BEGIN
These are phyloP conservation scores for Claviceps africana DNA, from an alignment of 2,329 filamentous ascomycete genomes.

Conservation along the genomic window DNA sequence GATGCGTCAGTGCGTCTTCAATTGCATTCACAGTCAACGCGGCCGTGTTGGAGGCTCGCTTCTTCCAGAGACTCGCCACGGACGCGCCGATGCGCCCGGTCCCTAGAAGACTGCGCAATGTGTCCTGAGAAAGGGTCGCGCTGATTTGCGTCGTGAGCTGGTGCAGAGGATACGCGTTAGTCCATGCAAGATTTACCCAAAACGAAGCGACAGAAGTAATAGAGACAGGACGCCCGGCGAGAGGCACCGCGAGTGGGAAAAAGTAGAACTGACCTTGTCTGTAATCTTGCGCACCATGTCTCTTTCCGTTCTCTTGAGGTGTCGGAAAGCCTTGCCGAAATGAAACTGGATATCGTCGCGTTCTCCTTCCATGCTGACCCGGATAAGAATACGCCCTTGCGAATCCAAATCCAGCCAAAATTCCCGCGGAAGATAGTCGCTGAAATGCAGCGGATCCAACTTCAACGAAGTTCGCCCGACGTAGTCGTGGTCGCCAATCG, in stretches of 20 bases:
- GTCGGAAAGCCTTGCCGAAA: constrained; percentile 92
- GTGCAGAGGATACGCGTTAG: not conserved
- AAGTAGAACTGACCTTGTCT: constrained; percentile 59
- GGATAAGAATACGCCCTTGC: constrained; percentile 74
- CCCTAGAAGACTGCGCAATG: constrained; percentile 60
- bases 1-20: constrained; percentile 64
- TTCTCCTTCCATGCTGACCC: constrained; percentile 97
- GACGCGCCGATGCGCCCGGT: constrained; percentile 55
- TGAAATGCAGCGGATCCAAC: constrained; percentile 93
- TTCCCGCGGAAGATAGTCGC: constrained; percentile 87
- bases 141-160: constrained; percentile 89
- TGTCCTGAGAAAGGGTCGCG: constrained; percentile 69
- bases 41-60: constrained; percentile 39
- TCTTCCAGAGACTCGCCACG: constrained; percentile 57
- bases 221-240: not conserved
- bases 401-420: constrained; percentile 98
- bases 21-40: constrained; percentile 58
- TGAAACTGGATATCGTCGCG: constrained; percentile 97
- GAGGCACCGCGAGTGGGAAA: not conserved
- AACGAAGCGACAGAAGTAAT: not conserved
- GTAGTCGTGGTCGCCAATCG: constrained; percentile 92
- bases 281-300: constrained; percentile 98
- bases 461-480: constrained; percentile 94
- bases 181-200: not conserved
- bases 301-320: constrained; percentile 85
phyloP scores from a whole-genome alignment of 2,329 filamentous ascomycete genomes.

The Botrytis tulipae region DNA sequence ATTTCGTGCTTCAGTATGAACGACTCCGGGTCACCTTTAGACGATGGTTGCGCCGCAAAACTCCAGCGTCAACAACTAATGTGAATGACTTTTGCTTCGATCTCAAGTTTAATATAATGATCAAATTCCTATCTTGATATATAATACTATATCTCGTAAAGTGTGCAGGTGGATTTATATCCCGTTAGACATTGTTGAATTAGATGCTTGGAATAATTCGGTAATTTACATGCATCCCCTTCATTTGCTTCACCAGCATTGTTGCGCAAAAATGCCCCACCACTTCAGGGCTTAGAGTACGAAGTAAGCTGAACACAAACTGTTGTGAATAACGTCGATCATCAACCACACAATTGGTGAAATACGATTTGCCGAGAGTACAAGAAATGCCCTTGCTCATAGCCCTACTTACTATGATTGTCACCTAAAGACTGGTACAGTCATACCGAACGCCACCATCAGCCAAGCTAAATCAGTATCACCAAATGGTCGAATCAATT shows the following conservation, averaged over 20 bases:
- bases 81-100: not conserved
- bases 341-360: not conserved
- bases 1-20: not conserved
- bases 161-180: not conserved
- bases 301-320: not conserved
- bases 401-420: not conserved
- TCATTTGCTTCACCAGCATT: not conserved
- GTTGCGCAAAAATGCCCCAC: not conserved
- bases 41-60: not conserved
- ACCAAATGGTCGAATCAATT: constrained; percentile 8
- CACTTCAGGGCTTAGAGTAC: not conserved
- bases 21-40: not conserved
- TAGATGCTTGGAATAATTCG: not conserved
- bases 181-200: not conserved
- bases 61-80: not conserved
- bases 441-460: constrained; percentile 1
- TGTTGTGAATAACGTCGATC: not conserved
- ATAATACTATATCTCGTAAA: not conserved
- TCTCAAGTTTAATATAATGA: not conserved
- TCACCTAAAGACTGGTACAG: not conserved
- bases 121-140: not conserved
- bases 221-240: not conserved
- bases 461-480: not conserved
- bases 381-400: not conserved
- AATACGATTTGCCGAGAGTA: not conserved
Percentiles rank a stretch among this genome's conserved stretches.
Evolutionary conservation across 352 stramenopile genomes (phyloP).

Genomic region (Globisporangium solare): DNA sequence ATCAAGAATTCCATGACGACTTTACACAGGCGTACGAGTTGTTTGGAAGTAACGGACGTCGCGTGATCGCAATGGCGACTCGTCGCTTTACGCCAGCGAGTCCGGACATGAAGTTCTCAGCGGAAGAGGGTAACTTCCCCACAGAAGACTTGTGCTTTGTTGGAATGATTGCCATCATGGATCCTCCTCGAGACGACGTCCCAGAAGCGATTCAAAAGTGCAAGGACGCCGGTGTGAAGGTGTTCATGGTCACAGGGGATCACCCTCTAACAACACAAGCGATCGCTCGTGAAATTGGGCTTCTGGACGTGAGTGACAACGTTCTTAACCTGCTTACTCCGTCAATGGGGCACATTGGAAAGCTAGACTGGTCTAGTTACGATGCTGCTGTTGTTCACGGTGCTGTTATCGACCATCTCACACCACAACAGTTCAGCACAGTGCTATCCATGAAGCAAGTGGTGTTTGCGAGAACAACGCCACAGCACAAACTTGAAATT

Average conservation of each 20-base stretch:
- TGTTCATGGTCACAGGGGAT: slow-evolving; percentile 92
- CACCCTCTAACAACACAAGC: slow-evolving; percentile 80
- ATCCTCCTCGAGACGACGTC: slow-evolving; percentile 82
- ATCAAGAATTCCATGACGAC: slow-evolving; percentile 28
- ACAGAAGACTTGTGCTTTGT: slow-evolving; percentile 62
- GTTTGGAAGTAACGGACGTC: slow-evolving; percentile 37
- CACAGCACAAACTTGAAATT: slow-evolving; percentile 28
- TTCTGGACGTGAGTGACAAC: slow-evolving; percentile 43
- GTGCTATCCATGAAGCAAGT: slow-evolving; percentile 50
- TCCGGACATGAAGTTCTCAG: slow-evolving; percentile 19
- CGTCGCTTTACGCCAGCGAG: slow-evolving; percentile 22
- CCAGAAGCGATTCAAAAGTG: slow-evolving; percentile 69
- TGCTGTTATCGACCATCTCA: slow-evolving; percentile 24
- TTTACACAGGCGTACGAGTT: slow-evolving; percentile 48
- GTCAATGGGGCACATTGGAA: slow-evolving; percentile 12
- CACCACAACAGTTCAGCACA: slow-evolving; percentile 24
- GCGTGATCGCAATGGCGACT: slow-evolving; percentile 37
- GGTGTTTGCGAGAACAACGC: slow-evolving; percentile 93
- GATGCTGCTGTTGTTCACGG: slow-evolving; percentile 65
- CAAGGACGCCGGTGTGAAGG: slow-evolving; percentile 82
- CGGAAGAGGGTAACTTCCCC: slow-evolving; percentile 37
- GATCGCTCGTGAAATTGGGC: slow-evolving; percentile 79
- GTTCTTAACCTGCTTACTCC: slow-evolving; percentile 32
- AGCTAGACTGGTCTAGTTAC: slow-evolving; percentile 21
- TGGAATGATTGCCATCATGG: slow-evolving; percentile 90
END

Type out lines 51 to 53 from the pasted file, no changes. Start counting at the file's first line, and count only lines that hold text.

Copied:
- bases 221-240: not conserved
- bases 461-480: not conserved
- bases 381-400: not conserved